Traditional packet filters can only forward based on information
in the current packet. SPFs can make forwarding decisions
based on previous packets. That's why they are called stateful,
and that's why they are better than a regular packet filter. Now,
Paul, I think you're overstating how different a SPF is from
an AG, at least in terms of the end result. The mechanism
for getting the packet through the gateway is different
between the two, but the end result of the packet format is
nearly the same. Both will modify the source and destination
addresses (depending if the packet is going out or in) and
the sequences numbers, and the port numbers. That leaves very
little of the headers that aren't changed (I'll cover the exceptions in
a sec.) If a packet goes through an AG and and SPF,
what the packet looks like will be roughly the same.
So, If I look at the flags available in a TCP header, The only ones
that wouldn't normally get automatically modified by an SPF are
URG and PSH. Windows size would probably stay the same, and
the checksum obviously gets recalculated. There would also be an
OOB data pointer if that flag was set. In effect, and AG would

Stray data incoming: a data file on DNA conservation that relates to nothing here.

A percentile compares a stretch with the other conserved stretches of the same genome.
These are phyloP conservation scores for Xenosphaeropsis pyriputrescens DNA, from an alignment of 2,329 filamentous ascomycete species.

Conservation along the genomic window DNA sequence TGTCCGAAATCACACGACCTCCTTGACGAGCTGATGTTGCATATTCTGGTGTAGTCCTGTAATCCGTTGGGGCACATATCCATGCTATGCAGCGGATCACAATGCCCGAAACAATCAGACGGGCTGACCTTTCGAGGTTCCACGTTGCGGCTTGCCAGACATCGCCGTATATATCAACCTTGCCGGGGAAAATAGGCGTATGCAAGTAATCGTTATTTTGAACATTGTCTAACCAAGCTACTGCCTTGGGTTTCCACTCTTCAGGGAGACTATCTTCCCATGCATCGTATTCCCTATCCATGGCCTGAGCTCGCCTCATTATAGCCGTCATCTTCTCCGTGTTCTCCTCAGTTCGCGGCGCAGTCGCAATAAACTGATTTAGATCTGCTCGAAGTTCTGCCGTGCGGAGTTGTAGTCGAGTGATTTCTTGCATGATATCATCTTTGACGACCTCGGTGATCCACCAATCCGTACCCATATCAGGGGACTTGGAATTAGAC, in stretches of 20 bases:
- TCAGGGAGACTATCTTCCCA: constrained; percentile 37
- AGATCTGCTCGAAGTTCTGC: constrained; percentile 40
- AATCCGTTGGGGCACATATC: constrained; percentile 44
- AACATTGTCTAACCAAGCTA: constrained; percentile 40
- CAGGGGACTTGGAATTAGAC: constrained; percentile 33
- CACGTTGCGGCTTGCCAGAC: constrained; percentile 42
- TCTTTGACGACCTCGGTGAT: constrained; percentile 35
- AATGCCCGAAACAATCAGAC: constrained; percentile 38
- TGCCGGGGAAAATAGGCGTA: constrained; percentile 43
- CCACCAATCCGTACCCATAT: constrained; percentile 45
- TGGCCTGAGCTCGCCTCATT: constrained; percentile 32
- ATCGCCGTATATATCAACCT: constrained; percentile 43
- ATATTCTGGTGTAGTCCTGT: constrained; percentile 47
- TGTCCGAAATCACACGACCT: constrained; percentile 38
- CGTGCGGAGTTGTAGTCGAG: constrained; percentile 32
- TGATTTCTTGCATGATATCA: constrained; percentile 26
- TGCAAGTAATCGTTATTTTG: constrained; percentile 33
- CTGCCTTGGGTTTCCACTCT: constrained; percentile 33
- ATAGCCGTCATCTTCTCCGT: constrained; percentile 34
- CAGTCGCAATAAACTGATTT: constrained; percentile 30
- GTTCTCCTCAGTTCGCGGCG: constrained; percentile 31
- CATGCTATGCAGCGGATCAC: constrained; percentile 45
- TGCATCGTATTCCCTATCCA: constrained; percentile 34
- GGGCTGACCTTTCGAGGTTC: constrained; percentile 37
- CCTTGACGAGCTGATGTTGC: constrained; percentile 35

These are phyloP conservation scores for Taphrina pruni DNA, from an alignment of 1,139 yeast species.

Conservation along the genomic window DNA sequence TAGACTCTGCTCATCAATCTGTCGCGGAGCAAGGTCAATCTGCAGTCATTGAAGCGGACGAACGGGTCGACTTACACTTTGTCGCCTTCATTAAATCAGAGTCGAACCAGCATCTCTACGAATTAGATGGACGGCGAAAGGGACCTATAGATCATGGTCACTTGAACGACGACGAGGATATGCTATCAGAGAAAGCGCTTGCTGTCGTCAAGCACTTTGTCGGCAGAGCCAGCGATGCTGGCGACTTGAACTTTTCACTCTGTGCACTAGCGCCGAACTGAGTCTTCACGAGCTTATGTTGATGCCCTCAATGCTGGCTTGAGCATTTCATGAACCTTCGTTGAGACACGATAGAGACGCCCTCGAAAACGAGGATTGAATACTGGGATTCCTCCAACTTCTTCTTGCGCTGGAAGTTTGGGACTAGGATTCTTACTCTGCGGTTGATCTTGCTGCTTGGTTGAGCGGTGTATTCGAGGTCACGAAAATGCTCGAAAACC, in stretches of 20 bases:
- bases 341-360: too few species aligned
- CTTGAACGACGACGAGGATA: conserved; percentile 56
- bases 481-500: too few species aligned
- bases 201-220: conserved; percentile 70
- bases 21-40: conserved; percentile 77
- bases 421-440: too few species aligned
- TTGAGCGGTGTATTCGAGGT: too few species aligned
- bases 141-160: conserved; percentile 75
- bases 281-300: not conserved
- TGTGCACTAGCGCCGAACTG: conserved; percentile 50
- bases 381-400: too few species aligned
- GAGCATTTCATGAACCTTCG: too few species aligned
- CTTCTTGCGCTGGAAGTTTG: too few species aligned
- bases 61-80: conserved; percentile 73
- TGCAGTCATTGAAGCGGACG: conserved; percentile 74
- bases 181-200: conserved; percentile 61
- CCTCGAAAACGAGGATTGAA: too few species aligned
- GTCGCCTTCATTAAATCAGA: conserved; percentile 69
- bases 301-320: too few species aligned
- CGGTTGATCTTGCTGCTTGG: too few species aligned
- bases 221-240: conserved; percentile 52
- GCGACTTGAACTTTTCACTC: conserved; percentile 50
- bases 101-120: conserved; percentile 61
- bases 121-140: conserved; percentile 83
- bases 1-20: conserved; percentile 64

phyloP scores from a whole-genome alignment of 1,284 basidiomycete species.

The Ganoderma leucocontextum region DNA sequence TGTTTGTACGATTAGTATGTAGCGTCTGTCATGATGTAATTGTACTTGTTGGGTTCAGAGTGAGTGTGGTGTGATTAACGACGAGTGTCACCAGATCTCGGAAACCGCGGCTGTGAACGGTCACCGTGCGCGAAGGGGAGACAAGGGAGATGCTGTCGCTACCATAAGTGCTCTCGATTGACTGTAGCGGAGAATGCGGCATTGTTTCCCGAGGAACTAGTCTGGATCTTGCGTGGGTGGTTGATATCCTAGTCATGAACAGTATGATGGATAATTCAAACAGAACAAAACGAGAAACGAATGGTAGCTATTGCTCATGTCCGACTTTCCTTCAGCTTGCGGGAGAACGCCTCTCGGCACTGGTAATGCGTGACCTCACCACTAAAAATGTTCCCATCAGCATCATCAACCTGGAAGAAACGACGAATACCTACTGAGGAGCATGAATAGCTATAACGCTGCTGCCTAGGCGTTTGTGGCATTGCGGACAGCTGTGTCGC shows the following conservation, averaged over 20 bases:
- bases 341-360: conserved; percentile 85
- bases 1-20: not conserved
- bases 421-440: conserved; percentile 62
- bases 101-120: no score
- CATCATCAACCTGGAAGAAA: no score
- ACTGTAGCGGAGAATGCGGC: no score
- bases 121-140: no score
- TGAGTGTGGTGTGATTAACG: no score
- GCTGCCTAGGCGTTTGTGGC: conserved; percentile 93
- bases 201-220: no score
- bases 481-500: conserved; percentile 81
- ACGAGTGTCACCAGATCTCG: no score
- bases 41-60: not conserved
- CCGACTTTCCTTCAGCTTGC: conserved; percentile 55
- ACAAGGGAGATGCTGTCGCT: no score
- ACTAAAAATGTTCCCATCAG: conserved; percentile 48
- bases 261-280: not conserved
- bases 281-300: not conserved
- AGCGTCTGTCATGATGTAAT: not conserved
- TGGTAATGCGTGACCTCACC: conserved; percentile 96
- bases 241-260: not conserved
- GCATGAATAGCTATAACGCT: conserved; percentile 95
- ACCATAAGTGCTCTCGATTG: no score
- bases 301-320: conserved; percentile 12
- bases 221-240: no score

automatically strip those two bits off (and some won't strip off
the PSH flag, as it might be needed, as in Telnet) and the
OOB data if present and not needed, but would otherwise
be the same and the packet going through the SPF?
So, the difference is based on the fact the the main SPF
implementation (FW1) didn't previously filter the URG
pointer, and probably doesn't (currently) handle the
PSH flag intelligently?
If I've identified all of the differences, then the difference
seems rather minor, though it's worth fixing. My suggestion to Checkpoint
would be to have the GUI have a checkbox for each of those when
defining a new service.
This, of course, leaves alone any payload filtering issues for
this portion of the arguement, which may be significant with FW1.
> Many uninformed individuals feel that Check Point's approach is a
> packet filter. This statement is inaccurate. Packet Filters are good
> because they are fast, but lack the complete state and context of a
> conversation, therefore they are rather vulnerable to spoofing and other
Checkpoint applies masks based on rules to a packet, then consults a
state table to decide if the packet should be forwarded. How is that not
a packet filter? If an implementation does not create a new packet, then
it's a packet filter. State table or not, packets are _forwarded_, not
created by Firewall-1. That's why OOB attacks initially were successful
> to the table than just glorified packet filters. Again, because Check
> can interact with layers 2-7, they can extract much more information
> session than a packet filter.
Any packet filter can extract data from the payload portion of the
and act on forwarding a packet based on that data. That doesn't make it
any less a packet filter.